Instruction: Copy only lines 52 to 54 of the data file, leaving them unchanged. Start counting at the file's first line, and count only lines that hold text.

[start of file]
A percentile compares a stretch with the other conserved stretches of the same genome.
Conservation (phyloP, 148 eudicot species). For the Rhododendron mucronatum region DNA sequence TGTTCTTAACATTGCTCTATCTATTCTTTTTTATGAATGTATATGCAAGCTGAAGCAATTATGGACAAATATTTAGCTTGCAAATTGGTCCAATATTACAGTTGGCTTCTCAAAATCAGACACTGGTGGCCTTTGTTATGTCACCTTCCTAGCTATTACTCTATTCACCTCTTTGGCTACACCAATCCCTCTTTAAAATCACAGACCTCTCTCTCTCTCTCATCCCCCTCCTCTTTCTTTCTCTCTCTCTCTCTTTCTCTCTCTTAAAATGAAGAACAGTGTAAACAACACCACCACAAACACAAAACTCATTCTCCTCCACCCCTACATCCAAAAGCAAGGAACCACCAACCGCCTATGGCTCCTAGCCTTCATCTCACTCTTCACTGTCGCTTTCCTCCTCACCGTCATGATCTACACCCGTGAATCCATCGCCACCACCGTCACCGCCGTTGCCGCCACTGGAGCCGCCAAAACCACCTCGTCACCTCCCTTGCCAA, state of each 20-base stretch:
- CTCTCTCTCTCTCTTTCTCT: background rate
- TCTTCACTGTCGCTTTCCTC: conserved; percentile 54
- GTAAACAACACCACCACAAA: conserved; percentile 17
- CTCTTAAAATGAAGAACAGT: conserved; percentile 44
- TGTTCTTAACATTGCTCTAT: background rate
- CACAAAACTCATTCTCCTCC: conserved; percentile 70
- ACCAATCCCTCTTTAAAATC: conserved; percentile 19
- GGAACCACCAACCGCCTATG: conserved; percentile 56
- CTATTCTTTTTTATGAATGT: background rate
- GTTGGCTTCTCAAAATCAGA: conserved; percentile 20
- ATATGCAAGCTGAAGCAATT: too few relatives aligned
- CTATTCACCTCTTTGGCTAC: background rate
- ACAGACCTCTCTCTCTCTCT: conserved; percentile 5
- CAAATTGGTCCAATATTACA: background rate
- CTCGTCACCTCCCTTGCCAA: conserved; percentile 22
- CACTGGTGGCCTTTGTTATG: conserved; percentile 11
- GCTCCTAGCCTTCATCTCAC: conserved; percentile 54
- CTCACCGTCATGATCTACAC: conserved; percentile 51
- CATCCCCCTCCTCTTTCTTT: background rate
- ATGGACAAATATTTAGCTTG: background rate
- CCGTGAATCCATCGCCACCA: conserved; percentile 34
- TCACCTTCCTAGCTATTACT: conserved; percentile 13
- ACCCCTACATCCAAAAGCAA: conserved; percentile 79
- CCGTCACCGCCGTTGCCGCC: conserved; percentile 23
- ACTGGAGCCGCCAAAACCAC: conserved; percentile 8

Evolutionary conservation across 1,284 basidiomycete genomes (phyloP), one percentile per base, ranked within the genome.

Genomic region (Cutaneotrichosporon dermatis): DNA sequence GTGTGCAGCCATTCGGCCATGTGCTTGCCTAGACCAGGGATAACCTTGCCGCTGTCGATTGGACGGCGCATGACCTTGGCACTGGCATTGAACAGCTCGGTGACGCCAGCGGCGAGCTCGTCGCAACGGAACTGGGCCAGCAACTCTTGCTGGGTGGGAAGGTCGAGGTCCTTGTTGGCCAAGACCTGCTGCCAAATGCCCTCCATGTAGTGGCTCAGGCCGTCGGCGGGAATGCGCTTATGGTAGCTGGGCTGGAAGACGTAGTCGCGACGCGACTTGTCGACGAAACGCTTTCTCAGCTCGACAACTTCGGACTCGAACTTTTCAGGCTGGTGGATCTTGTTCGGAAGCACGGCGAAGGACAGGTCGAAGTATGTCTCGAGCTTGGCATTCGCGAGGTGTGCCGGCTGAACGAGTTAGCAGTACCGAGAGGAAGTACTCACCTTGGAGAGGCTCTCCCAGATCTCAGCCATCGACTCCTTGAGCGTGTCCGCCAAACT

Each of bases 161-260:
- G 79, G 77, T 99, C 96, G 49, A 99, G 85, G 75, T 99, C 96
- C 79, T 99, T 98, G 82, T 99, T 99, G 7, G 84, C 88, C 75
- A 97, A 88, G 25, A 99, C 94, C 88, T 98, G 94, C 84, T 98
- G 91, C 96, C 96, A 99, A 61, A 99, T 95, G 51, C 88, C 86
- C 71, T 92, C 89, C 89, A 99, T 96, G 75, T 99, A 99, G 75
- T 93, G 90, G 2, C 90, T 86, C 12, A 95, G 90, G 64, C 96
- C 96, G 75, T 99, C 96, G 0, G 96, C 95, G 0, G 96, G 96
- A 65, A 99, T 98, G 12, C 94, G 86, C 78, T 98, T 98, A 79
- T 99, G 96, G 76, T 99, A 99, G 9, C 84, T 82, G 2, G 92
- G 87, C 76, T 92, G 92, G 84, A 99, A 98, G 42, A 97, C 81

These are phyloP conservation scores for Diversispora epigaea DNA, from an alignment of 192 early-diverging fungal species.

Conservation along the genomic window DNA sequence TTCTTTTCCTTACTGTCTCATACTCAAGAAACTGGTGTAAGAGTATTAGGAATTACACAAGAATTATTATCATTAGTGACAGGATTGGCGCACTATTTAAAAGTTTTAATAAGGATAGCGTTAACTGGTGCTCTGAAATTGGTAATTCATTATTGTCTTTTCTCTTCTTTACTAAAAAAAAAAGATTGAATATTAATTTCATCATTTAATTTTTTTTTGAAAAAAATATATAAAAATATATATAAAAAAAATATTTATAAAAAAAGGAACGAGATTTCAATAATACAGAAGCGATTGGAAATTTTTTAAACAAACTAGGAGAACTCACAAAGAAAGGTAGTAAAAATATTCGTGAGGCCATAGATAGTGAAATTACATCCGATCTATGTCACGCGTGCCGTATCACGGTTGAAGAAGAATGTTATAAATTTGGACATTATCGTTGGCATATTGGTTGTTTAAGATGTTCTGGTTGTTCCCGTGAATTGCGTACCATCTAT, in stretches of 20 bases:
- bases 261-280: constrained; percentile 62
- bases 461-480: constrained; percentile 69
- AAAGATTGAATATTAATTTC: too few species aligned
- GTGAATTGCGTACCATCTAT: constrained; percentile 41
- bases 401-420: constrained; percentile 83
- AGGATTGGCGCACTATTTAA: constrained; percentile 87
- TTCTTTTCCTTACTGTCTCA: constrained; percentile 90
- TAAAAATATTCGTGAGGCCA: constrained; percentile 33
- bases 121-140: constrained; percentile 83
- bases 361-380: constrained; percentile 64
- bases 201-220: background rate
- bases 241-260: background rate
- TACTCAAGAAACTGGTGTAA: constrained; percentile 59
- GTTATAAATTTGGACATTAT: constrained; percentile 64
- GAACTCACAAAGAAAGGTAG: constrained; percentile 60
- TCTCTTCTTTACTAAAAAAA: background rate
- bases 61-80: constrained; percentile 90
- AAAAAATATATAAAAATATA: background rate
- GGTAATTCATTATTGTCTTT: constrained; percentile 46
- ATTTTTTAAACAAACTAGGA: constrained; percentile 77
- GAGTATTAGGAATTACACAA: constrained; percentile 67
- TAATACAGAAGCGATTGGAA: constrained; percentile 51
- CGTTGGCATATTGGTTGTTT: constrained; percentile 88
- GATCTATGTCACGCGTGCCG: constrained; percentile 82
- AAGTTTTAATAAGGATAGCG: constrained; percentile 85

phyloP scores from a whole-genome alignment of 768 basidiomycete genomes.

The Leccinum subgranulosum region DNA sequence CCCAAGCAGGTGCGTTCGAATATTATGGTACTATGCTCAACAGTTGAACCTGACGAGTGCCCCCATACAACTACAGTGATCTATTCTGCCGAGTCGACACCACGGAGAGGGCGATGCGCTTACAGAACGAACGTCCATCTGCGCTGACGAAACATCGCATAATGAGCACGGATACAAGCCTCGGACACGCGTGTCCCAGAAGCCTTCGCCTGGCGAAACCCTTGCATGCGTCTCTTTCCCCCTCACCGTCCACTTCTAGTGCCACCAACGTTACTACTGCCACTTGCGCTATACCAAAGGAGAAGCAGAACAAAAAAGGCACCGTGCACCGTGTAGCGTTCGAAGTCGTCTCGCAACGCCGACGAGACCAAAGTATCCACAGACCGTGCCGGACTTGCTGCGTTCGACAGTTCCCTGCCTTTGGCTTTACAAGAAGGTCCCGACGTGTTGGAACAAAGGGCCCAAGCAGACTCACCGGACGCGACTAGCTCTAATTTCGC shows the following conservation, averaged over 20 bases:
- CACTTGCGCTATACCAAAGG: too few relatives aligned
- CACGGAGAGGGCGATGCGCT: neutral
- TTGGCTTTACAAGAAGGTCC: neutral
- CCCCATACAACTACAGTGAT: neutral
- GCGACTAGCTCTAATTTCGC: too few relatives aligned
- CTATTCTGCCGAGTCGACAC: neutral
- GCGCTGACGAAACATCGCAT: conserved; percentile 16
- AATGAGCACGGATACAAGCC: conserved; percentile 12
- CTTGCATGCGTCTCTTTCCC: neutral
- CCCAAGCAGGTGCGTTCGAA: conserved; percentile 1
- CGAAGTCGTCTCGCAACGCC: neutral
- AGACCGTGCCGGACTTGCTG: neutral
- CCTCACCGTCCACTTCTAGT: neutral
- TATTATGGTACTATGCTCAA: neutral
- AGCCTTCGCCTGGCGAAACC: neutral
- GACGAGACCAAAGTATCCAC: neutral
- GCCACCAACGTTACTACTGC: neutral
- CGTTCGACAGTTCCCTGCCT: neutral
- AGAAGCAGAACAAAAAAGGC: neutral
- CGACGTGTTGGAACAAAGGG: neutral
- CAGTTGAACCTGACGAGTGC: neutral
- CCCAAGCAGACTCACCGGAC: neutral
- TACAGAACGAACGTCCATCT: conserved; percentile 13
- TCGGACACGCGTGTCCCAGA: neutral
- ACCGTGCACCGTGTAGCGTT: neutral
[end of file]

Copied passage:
- bases 361-380: constrained; percentile 64
- bases 201-220: background rate
- bases 241-260: background rate